We’ve made it our mission to prevent strokes and help people to rebuild their life after stroke through providing services, campaigning, education and research.

Our work has been centred on six ambitions:

These real-life stories will show you how the Stroke Association’s work has impacted the lives of stroke survivors and their loved ones.

1. Preventing avoidable strokes

John Gott has been a volunteer for 15 years, and a Stroke Ambassador since 2014. He has been helping to raise awareness of the link between high blood pressure and stroke as part of our Know Your Blood Pressure campaign.

"Lots of people don't realise that high blood pressure is linked to stroke – having it checked makes them aware so they can take action. Over the past year, I’d say I’ve taken at least a couple of hundred blood pressures. We’re often invited to events at shopping and community centres, churches, mosques, companies and supermarkets, and I'm always looking for more opportunities. Recently we were at an event and four men whose blood pressure we’d checked the previous year, came back to thank us because they're now on medication to help. I enjoy the role very much. It is important, and quite a responsibility to represent the Stroke Association, which I'm very proud to do."

2. Making sure there is best stroke support and care

Our volunteers have been campaigning for NHS England to work with us in developing a new national plan for stroke. This will allow the NHS to deliver better care and support to those affected by stroke. Julie Payton shares her experiences of campaigning locally for A New Era for Stroke.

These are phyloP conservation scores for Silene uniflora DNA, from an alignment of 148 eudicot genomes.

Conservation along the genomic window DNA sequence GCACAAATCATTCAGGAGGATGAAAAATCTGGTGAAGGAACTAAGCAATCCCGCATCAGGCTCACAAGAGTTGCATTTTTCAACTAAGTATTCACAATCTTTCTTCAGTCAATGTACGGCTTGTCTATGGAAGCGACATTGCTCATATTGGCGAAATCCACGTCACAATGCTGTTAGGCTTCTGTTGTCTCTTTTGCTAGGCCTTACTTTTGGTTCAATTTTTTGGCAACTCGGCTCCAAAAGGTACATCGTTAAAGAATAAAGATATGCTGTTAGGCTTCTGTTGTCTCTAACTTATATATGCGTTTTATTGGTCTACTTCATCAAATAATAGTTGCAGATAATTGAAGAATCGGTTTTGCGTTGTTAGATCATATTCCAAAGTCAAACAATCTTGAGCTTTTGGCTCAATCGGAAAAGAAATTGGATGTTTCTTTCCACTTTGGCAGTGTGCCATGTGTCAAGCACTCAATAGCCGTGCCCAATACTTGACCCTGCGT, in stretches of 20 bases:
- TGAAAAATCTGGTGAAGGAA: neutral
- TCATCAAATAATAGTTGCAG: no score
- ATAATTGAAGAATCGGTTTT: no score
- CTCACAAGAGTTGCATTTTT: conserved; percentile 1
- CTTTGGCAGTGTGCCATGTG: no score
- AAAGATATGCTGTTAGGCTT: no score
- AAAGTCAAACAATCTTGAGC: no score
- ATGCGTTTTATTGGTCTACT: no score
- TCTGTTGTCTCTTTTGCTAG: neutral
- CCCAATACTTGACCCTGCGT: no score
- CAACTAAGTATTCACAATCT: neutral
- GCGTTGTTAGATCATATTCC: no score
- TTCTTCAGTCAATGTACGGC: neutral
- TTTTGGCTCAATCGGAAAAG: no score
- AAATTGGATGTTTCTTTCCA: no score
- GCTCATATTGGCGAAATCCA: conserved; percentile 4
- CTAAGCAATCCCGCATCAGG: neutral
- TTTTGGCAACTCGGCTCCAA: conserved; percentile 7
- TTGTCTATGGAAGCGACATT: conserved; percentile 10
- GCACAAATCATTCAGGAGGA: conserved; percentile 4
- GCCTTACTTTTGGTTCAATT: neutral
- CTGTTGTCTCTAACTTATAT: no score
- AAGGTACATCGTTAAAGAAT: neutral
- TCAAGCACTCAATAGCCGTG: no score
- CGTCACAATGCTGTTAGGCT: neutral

“When my husband had a stroke in 2013, we got support from the Stroke Association which made a huge difference to us. That's why we both now volunteer, and why I wanted to get involved with starting our local Warrington South Campaign Group. It’s important for stroke survivors and carers to have a voice and to be included in the decisions about the new stroke strategy for England. It's incredibly important that the new national plan for stroke in England plan is implemented. We need it to help stroke survivors to get better support and care so we need to get the word out."

3. Expand the network of services and long-term support across the UK

Heidi Matthews started using My Stroke Guide when she got home from hospital, and instantly recognised how she and her family could benefit from the advice, information and online community. Heidi now volunteers for the Stroke Association in Wales, and she recommends My Stroke Guide to all the stroke survivors and carers she works with.

“Stroke is a shock, so it’s good to read up on the effects to check if what you’re experiencing is normal,” said Heidi, whose stroke left her with severe aphasia. “My daughter Grace also used it to talk to a young stroke survivor, who helped her to understand what I was going through. “Chatting to other stroke survivors on the forums has helped me to improve my reading, writing and confidence. And I’m slowly improving my speech all the time. It’s good to tell people what you've experienced and tell others to keep on it.”